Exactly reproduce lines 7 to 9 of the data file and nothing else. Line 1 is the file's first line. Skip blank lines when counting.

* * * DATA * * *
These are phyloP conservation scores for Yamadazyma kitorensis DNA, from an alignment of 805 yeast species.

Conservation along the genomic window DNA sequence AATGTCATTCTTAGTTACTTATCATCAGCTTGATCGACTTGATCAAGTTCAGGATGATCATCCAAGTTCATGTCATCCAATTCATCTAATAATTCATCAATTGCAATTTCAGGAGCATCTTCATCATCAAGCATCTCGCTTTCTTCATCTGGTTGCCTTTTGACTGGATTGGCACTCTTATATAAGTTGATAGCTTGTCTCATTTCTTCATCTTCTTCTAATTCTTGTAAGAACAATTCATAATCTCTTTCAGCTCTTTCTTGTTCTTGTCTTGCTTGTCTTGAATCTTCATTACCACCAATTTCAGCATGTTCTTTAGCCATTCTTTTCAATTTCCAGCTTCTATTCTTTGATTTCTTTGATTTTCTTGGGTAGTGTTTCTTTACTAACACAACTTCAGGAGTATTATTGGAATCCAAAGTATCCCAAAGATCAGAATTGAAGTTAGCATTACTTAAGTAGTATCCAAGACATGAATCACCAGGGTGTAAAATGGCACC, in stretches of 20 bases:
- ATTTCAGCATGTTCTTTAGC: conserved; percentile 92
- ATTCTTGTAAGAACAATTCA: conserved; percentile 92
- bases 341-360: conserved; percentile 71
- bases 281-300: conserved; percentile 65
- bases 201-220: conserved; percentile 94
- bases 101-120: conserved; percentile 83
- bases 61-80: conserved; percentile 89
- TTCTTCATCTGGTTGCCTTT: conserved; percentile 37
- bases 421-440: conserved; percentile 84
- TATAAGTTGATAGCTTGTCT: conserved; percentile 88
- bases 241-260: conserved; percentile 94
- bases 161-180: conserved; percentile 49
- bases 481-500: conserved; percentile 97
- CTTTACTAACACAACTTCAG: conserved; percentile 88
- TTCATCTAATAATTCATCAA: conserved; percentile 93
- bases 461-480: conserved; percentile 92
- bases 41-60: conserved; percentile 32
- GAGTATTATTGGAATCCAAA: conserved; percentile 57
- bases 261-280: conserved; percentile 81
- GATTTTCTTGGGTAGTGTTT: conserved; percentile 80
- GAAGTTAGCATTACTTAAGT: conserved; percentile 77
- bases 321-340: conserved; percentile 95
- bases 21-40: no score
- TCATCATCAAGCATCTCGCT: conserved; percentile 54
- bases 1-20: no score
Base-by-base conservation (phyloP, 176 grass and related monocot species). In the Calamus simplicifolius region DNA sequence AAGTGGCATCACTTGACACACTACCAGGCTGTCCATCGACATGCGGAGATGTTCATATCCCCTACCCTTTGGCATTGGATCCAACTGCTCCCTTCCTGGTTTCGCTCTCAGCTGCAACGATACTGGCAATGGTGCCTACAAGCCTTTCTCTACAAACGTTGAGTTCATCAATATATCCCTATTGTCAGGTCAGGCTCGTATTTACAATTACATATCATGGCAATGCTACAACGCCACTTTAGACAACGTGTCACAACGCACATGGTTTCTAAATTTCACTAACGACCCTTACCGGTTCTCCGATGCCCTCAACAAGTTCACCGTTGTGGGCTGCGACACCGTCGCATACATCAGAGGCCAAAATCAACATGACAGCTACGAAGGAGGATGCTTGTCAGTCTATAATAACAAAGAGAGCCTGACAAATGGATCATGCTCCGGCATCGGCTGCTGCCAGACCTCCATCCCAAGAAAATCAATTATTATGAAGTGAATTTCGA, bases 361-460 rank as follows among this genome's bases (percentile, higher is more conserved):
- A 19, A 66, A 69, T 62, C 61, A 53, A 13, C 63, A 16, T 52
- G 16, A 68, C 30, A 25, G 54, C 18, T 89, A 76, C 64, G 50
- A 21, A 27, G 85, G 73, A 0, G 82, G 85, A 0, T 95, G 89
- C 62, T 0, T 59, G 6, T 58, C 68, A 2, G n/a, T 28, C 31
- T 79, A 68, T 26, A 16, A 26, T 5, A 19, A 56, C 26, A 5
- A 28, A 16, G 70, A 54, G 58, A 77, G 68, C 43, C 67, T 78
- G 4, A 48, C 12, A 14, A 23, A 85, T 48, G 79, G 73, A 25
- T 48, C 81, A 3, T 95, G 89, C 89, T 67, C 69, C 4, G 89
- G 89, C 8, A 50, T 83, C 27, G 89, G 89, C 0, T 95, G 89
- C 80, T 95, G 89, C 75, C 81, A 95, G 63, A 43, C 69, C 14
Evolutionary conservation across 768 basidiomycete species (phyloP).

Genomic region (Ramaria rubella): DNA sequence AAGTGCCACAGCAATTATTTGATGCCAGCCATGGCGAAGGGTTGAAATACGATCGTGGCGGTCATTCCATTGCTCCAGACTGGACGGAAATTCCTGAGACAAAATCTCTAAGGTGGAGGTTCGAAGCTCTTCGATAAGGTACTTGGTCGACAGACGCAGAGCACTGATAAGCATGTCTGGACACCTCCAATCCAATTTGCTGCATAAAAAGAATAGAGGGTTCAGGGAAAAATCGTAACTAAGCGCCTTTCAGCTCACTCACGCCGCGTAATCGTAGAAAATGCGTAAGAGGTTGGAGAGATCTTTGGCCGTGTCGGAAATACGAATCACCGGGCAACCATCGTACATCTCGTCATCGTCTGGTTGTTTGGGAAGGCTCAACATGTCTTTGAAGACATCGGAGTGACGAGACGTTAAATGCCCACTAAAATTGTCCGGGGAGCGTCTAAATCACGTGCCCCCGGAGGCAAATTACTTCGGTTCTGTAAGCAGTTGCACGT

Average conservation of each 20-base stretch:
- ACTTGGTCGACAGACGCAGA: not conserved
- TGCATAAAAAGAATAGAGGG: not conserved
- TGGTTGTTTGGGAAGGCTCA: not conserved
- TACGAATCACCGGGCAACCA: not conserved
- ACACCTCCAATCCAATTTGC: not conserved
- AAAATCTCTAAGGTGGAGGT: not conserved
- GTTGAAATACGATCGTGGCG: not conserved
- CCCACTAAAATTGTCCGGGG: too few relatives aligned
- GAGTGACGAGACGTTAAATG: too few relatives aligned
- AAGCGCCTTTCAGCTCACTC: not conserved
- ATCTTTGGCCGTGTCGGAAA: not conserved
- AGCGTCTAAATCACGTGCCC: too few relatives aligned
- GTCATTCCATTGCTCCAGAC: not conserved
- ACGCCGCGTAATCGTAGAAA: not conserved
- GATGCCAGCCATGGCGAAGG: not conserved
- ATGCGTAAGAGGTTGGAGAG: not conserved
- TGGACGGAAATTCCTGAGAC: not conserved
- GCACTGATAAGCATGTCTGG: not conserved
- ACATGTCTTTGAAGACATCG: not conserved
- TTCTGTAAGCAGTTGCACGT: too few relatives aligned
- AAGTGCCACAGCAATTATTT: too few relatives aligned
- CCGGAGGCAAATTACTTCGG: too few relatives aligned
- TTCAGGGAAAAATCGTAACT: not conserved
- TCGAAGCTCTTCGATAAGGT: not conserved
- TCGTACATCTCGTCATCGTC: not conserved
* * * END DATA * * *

- bases 201-220: conserved; percentile 94
- bases 101-120: conserved; percentile 83
- bases 61-80: conserved; percentile 89